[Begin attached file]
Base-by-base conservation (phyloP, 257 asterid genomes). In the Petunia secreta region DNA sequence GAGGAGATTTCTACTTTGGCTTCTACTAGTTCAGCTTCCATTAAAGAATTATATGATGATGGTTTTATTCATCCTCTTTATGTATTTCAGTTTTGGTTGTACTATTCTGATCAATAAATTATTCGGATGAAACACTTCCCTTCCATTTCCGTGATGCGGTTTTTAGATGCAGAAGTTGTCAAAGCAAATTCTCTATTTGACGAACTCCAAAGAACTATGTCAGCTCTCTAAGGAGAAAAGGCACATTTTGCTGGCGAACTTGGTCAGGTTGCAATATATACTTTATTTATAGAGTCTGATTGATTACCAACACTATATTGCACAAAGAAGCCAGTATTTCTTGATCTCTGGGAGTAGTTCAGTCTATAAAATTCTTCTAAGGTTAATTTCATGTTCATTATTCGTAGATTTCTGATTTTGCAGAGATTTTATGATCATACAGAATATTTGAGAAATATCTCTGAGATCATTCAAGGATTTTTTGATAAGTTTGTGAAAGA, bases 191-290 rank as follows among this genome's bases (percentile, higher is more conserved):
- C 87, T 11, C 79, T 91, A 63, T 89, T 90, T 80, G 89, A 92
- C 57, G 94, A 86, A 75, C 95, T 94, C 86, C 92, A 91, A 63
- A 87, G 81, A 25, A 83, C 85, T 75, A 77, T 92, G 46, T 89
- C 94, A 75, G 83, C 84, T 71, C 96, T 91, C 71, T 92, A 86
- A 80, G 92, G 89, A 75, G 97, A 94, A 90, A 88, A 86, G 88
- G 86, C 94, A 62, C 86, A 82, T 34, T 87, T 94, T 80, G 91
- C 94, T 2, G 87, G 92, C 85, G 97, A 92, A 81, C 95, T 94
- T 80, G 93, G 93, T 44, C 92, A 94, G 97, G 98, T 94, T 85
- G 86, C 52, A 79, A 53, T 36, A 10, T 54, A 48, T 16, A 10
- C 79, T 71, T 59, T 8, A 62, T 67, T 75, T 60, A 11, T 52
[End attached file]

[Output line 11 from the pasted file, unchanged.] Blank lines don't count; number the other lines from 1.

- C 79, T 71, T 59, T 8, A 62, T 67, T 75, T 60, A 11, T 52